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Consumer Electronics & Entertainment: Higher end, high-def electrify Wal-Mart


Improving its consumer electronics departments has been a work-in-progress for Wal-Mart since 2005, but it hit somewhat of a milestone in June when it signed a deal with Dell to sell its computers at more than 3,500 stores, a deal that signaled its emergence as an innovative and powerful player in the CE sector.

The deal was a surprise and significant on two levels. One was the fact that Dell, which has shunned traditional retail for years in favor of direct sales, was breaking with tradition and teaming with a mass merchant. And the other was that Dell chose Wal-Mart to make its move instead of a specialist such as Best Buy or Circuit City.

The NPD Group’s vp of industry analysis, Stephen Baker, didn’t think Dell’s move to retail was a good idea, but said that Wal-Mart was a good touching off point. “If you’re going to sell at retail, Wal-Mart is a good place to start,” said Baker. “They don’t ask for a lot of back-end funding and their merchandising is simple.”

It’s that simple and basic approach to the business that’s helped Wal-Mart move into the No. 2 position in consumer electronics sales behind Best Buy, and emerge as a retailer with more upscale ambitions. After being pigeonholed for years as a specialist in sourcing low-priced product from China and Korea, Wal-Mart has remade itself into a stylish destination with slicker merchandising, more expensive products and name brands.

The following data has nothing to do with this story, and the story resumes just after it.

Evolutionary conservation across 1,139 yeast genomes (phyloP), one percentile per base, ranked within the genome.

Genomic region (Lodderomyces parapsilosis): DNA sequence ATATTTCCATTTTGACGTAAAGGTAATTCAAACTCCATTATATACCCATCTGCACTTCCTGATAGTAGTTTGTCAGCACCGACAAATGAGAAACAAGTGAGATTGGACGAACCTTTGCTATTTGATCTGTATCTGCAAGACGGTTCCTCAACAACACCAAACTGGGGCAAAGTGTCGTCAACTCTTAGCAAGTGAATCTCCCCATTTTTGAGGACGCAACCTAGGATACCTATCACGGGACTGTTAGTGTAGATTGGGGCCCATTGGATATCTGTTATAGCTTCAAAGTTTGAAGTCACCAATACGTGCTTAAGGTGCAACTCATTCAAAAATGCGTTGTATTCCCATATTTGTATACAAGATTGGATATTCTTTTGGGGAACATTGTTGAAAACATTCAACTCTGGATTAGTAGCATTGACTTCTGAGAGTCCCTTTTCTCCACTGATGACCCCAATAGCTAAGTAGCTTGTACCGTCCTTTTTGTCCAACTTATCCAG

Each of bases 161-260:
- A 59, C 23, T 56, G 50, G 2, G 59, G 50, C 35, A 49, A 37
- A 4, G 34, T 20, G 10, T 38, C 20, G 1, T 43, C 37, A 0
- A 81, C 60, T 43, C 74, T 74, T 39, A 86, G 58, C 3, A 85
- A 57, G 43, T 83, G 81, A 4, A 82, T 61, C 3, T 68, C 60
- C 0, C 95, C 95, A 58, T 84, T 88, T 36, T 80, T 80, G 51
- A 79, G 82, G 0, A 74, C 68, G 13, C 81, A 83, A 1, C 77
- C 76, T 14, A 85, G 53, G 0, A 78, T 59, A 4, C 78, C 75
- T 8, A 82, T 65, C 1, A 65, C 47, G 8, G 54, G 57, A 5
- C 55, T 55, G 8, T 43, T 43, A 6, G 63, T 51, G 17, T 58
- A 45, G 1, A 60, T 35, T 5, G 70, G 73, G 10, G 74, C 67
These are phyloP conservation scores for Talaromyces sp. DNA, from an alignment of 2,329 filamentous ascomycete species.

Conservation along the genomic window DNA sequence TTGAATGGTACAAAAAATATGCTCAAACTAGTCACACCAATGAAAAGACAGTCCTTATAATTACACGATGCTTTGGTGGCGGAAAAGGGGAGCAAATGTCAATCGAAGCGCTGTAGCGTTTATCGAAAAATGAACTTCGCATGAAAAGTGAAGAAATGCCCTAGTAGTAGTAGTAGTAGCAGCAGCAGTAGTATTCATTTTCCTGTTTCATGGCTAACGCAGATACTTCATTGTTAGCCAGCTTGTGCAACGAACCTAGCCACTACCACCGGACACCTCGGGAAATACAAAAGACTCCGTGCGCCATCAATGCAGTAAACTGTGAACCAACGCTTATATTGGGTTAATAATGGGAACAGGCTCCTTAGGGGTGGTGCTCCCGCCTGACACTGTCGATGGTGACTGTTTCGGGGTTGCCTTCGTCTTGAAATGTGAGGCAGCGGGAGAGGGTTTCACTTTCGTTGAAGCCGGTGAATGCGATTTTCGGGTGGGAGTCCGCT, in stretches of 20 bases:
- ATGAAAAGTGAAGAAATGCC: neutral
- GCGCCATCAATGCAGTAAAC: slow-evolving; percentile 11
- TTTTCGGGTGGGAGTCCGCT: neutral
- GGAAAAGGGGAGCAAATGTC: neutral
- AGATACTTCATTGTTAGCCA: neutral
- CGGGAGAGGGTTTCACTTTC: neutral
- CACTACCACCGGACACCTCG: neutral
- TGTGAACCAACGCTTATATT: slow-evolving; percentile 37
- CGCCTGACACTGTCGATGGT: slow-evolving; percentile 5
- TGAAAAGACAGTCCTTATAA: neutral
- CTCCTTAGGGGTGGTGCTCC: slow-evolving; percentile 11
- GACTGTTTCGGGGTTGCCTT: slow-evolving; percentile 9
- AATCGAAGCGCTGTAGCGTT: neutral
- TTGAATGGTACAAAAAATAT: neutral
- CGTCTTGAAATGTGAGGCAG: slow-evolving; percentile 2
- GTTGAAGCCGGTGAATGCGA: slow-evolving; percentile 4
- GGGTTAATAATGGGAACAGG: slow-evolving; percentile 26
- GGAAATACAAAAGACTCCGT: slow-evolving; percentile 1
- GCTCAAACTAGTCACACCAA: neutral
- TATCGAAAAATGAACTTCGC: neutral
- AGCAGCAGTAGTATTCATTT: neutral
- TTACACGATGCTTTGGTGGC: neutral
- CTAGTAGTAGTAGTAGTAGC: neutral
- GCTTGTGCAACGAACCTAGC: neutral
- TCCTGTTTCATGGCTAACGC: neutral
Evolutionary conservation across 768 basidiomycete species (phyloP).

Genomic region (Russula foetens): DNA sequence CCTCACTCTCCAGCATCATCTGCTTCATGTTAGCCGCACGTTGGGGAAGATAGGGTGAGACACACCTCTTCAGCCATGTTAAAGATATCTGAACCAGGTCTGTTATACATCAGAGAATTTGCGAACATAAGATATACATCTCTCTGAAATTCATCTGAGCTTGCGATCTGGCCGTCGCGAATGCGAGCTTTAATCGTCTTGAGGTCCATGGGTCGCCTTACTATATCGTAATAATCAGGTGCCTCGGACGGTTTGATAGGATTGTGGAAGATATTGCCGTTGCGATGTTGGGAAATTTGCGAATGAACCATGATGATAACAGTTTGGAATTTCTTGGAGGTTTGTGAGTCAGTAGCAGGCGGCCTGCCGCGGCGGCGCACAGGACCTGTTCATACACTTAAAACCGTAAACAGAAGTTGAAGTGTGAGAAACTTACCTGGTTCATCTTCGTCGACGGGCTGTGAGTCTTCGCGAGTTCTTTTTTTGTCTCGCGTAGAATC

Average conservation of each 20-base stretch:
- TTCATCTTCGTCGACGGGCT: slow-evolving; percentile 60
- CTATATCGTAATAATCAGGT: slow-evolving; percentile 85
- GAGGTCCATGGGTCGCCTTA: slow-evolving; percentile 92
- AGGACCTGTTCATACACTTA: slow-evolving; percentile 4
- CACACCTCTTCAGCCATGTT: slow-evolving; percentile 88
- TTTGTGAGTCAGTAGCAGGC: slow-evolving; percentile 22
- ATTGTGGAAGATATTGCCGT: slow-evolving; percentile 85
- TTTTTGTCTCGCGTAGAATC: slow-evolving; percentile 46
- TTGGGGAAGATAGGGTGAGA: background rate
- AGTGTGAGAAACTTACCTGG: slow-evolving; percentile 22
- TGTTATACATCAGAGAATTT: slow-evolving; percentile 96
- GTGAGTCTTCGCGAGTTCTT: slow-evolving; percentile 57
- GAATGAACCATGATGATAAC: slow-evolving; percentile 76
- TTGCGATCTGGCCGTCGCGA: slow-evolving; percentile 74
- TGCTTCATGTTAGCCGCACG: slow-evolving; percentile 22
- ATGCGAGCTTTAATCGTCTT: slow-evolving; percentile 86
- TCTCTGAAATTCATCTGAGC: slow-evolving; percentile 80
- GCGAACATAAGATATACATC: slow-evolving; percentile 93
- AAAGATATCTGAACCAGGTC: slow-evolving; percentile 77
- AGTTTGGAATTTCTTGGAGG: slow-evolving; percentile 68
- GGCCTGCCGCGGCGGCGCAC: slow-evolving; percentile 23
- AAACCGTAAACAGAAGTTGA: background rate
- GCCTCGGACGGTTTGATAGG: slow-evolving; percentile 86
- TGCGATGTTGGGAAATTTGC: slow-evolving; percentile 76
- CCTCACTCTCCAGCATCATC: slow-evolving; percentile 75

“The merchandise at Wal-Mart used to be comprised mainly of no-name brands,” said Baker. “But now they have a much better mix that includes name brands like Sony, Samsung and Panasonic that you never would have seen in Wal-Mart a [few] years ago.”

And they’ve made it work to the tune of an estimated $22.6 billion in sales at stores in 2006, still well-behind Best Buy at $31 billion but far ahead of Circuit City. And Bear Stearns analyst Christine Augustine estimates consumer electronics sales should jump 10% to 12% this year, nearly double the 7% increase forecast for overall sales in 2007.

As always, Wal-Mart’s ability to offer lower prices than the competition has been key to its success, but so has its presentation. Once a non-descript, cordoned off area in the middle of its stores, Wal-Mart has transformed the CE departments with colorful displays, especially cases housing MP3 players and other pricey gadgets.

“They’ve always done well with smaller products,” said Baker. “They do a great job with digital cameras and that’s why portable media players are turning out to be such a good fit.” Wal-Mart has also expanded its offerings to include GPS satellite systems and other gadgets for travelers.

While Wal-Mart’s move into iPods has been credited with giving its CE departments more color and cachet, its move into LCD and plasma TVs helped transform the business and sent shockwaves through the entire industry. The giant wall of TVs that anchor its CE departments is just as eye-catching as the iPod displays, but has had a far greater impact on the industry as a whole. The display also features TV mounts and cables for high-definition signals and signs with information on how to set up the TVs.

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